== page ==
Jewish World Review Nov. 15, 2002 / 10 Kislev, 5763

C-Reactive Protein & Cardiovascular Disease Risk

By Robert A. Wascher, M.D., F.A.C.S. | At the present time, the most commonly used "biomarker" for increased cardiovascular disease risk is the blood cholesterol profile. Levels of high-density lipoprotein (HDL, the "good cholesterol") and low-density lipoprotein (LDL, the "bad cholesterol") in the blood have been shown to correlate with overall risk of cardiovascular disease.

High levels of LDL have been linked with an increase in the rate and severity of arterial atherosclerosis (narrowing of the arteries due to build-up of fatty plaques). As I have discussed in previous columns, however, the modern view of heart attack and stroke physiology now encompasses more than just the mere development of arterial plaques. Indeed, there is a great deal of evidence that inflammation of these atherosclerotic plaques, and the subsequent formation of blood clots on the surface of these plaques, are critical events that lead to most strokes and heart attacks secondary to atherosclerosis. A crucial link in this inflammatory process appears to be a substance known as C-reactive protein (CRP). High levels of CRP have been conclusively shown to be associated with a significantly increased risk of cardiovascular disease events, including stroke and heart attack.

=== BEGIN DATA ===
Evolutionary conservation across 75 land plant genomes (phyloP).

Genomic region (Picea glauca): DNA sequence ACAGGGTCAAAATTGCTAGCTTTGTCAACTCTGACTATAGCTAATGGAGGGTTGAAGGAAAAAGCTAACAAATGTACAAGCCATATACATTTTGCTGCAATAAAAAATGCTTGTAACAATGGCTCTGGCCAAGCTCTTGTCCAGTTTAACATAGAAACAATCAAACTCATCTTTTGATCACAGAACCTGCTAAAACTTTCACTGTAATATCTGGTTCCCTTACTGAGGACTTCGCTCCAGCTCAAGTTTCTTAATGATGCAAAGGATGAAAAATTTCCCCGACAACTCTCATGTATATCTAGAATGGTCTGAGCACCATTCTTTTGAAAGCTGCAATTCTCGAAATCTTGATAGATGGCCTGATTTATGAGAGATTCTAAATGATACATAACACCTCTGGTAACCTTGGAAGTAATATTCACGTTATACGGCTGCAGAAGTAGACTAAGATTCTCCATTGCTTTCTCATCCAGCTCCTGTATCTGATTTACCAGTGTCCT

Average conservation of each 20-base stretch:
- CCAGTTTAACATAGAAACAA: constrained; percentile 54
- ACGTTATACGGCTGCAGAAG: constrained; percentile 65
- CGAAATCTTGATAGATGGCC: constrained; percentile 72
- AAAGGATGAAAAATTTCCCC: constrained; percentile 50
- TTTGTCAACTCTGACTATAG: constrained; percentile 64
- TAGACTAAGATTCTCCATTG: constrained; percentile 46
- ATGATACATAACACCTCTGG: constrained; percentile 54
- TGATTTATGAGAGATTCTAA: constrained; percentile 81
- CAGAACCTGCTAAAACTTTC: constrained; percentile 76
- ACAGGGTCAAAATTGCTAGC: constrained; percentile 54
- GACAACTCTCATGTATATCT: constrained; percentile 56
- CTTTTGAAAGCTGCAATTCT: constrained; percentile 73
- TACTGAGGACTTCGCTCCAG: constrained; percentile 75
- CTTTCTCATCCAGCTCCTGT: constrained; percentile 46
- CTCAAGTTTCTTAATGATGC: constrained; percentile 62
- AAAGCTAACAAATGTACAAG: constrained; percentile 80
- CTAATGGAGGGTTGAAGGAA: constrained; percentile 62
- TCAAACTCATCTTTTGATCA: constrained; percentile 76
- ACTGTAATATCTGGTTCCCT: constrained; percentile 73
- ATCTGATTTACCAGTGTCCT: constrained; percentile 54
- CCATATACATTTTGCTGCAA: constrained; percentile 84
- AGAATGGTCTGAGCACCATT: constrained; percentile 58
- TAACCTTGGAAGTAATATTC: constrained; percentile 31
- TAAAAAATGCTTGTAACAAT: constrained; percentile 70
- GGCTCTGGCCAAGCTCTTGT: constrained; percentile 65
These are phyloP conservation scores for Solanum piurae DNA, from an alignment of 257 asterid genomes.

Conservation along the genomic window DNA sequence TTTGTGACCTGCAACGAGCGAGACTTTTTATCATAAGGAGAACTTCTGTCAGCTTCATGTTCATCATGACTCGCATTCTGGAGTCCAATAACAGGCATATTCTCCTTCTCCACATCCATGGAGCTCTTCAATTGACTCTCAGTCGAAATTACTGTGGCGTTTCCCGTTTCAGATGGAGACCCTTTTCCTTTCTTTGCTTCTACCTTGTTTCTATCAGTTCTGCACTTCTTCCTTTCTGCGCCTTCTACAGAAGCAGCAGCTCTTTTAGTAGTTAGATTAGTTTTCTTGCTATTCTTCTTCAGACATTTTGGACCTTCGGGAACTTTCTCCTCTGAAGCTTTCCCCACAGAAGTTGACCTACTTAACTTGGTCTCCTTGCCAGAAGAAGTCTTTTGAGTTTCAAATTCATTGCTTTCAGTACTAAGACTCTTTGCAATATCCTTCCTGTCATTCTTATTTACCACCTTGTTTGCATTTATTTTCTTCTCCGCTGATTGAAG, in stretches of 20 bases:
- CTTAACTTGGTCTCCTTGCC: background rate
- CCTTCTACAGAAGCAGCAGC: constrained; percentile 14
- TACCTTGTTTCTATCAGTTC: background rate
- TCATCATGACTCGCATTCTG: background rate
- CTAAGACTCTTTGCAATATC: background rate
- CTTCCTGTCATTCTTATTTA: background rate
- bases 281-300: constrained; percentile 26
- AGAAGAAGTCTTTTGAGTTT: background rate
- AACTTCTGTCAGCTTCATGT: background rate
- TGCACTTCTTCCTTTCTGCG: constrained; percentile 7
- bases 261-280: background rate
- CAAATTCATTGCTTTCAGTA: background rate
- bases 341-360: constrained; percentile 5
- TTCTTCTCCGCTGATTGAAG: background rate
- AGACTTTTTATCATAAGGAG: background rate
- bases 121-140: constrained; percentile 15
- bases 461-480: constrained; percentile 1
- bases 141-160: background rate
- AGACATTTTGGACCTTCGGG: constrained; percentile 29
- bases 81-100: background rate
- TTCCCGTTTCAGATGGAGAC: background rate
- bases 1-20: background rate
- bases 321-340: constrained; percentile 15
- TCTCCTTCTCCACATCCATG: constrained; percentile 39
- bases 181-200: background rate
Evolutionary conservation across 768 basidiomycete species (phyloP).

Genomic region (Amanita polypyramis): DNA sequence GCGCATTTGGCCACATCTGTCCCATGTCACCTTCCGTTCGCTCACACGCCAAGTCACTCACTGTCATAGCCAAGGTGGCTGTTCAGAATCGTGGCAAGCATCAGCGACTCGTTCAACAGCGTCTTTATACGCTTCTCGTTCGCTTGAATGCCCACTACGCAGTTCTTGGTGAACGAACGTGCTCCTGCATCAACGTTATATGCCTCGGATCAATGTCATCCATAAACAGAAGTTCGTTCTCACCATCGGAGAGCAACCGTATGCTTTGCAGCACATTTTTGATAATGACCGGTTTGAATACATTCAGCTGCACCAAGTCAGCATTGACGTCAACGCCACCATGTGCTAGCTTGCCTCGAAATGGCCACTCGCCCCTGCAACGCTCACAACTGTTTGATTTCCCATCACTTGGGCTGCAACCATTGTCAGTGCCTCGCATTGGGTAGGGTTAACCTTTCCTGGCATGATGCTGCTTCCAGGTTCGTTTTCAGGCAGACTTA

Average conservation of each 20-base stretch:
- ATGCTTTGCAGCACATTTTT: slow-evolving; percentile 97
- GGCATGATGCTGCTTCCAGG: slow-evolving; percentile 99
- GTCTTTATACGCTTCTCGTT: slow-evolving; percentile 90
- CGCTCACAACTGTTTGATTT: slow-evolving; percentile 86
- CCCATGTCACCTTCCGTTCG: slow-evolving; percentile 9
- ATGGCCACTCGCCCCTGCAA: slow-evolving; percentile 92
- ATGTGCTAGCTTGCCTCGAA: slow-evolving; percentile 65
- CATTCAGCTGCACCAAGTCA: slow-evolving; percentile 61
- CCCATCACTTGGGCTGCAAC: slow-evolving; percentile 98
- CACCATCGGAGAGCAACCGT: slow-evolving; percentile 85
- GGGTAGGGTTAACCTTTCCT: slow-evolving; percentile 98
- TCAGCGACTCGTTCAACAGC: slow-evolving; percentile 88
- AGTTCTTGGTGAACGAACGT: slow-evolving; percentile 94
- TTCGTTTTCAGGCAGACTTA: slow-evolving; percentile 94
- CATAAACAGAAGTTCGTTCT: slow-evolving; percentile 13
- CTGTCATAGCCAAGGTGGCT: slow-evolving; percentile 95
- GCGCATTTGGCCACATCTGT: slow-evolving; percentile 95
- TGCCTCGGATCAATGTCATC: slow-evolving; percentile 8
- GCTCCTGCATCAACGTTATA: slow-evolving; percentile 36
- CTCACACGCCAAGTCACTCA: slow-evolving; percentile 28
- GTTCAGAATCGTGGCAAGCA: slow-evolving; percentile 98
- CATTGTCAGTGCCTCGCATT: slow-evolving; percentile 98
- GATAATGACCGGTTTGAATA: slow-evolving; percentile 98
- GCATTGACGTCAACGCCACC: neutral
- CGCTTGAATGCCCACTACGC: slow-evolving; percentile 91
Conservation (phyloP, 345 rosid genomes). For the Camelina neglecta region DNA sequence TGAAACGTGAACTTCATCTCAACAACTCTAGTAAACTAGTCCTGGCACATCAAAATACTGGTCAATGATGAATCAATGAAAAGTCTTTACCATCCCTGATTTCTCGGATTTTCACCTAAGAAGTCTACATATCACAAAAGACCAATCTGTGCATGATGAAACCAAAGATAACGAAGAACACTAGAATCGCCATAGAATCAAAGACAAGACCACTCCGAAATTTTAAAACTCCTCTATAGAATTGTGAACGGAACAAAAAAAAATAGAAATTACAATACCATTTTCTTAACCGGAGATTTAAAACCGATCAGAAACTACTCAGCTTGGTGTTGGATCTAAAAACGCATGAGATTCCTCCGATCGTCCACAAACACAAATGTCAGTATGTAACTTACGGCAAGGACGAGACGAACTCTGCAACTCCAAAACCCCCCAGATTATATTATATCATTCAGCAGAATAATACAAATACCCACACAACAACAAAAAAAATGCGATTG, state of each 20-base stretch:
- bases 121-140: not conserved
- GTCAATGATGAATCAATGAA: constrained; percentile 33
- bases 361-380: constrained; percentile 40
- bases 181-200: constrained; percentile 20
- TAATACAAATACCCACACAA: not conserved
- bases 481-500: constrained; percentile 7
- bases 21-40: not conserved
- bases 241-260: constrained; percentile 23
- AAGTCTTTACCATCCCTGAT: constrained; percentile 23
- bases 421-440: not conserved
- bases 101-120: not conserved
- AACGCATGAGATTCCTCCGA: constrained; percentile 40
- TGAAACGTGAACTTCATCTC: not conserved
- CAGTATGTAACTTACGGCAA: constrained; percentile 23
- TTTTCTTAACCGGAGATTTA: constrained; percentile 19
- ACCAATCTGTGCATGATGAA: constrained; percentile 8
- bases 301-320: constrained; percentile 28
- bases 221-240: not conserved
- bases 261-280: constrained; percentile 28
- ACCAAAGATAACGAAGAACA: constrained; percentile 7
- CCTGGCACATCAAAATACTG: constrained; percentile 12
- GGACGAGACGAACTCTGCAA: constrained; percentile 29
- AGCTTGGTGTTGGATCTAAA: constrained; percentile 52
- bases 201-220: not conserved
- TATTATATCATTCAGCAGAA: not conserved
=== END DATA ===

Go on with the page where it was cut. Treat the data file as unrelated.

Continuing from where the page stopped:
A new study in the current issue of the New England Journal of Medicine further advances our understanding of the implications of elevated CRP levels in the blood with respect to the risk of cardiovascular disease events. This is the first study to simultaneously measure both LDL and CRP levels in the blood of a large number of healthy adults, and to follow these study volunteers for a long period of time to look at the incidence of subsequent cardiovascular events.

A total of 27,949 healthy American women without known cardiovascular disease entered the study, at which time LDL and CRP blood levels were measured. The study participants were then followed for an average of eight years. The incidences of heart attack, severe heart ischemia requiring invasive treatment, and stroke secondary to atherosclerosis were then observed. The value of the LDL and CRP tests as predictors of these cardiovascular events was then analyzed.